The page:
At the heart of this private boys' school is The Residence, or the William Madison House (1793, Thomas Jefferson; later additions), the home of President James Madison's brother, a local politician and owner of the site in the 1790s. Correspondence between Thomas Jefferson and James Madison discusses a house that apparently was constructed for the plantation at Woodberry Forest. No drawings have been identified. The symmetrical single-story villa with a Doric portico is Jeffersonian in appearance, although executed in wood. In the late nineteenth century Robert Walker purchased the house, greatly enlarged and remodeled it, and in 1884 established a boys' preparatory school bearing the same name. After serving as the headmaster's house, the William Madison House is now used as the guest house for the school. Also on the grounds is the Walker Building (1899, John Minor Botts), which for years served as the school's main building, a tall and awkward Georgian Revival structure built from bricks fired in a kiln on the property. The Georgian Revival mode has been followed for most of the school's later buildings, including the impressive Dick Gymnasium (1939, Turner and Fisher), designed by architects from nearby Culpeper, and for the White Library (1958, White and Wilkerson), by architects from Richmond. More contemporary, with shed roofs and obviously veneered brick walls, but fitting in well, is the Dowd-Finch Dormitory (1978, VMDO), designed by Robert Vickery of Charlottesville.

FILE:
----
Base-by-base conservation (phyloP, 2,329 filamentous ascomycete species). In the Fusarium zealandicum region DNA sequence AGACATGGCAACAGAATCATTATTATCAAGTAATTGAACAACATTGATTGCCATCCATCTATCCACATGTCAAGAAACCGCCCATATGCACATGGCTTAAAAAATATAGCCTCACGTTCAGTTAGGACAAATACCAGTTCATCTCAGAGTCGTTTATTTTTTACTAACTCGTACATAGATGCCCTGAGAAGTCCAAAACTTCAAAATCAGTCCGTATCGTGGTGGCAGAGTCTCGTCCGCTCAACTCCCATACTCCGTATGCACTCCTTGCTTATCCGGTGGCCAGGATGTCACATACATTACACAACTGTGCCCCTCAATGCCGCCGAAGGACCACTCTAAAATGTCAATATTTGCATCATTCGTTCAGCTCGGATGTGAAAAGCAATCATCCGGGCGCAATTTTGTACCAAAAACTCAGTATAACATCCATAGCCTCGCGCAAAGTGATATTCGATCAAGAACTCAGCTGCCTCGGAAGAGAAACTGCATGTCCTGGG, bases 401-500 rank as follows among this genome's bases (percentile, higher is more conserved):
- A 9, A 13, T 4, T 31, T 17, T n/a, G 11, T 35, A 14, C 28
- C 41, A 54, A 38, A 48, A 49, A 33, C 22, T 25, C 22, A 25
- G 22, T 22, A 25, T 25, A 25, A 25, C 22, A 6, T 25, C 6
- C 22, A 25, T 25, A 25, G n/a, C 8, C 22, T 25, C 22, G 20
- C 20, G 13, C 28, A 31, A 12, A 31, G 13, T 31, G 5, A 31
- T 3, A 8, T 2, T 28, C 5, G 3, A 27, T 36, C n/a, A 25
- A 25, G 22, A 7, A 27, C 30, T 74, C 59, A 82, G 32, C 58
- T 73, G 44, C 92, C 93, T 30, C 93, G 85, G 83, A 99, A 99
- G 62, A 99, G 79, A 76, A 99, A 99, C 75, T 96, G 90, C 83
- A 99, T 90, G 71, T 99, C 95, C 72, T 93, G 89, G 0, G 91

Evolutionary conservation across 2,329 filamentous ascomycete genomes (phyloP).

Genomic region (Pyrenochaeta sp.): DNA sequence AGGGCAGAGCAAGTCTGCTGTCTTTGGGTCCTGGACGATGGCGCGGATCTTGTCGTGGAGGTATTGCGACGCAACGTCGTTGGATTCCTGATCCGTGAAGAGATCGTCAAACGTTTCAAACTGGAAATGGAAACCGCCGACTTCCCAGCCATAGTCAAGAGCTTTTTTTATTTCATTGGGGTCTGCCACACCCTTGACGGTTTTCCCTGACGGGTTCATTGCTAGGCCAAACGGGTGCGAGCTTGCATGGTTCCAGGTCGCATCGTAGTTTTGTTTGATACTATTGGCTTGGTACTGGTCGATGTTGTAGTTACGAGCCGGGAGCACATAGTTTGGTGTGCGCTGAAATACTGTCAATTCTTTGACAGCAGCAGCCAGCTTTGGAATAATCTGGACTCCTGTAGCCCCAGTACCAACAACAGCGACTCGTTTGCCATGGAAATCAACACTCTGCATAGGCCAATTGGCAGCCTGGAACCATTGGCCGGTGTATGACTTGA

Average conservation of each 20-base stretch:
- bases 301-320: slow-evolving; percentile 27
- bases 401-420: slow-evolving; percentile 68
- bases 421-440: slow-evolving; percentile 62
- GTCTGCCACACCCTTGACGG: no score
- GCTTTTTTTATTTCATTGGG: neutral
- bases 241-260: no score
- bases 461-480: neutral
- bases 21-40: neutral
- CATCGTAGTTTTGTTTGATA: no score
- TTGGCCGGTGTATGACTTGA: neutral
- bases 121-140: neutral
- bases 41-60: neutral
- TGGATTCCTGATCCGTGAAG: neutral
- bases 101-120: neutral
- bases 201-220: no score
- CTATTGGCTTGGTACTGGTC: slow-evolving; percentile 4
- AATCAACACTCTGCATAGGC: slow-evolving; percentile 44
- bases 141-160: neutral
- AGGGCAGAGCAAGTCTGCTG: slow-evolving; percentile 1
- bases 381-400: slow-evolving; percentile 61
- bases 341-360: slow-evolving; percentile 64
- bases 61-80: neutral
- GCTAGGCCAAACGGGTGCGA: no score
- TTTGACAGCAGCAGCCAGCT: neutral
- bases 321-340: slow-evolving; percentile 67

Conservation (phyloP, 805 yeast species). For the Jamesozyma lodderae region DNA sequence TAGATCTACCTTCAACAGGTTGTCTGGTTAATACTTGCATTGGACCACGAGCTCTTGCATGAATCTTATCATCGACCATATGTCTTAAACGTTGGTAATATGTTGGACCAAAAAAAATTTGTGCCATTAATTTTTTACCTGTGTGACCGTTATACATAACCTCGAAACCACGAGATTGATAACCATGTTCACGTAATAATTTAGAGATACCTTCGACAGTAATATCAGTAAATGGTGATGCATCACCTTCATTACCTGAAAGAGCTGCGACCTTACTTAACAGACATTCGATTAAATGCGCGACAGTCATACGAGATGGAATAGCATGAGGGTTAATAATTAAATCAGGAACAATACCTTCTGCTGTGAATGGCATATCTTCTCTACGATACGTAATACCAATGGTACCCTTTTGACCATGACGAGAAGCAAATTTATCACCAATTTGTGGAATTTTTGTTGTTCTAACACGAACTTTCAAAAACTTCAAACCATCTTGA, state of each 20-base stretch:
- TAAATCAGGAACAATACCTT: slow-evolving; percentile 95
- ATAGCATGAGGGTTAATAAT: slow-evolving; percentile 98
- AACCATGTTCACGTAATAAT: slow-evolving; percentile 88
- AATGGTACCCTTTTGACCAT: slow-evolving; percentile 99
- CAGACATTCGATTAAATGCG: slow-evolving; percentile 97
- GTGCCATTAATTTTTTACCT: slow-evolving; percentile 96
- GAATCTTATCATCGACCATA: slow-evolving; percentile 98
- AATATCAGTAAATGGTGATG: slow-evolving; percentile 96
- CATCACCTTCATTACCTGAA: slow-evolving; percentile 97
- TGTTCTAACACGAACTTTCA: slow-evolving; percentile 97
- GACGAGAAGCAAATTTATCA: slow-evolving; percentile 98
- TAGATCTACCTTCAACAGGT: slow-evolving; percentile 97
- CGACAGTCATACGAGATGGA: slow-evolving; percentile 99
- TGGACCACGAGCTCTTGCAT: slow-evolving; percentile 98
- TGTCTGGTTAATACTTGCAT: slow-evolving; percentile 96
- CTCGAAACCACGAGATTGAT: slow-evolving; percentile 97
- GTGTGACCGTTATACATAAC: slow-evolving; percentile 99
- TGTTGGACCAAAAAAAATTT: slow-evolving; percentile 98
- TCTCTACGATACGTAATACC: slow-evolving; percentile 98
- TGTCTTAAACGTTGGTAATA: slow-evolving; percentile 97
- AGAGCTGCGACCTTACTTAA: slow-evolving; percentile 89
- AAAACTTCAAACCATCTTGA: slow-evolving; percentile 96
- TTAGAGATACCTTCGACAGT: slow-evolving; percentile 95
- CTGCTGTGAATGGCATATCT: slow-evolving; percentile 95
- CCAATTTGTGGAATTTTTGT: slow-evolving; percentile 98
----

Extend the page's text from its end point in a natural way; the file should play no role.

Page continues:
You are here
Woodberry Forest School
If SAH Archipedia has been useful to you, please consider supporting it.
SAH Archipedia tells the story of the United States through its buildings, landscapes, and cities. This freely available resource empowers the public with authoritative knowledge that deepens their understanding and appreciation of the built environment. But the Society of Architectural Historians, which created SAH Archipedia with University of Virginia Press, needs your support to maintain the high-caliber research, writing, photography, cartography, editing, design, and programming that make SAH Archipedia a trusted online resource available to all who value the history of place, heritage tourism, and learning.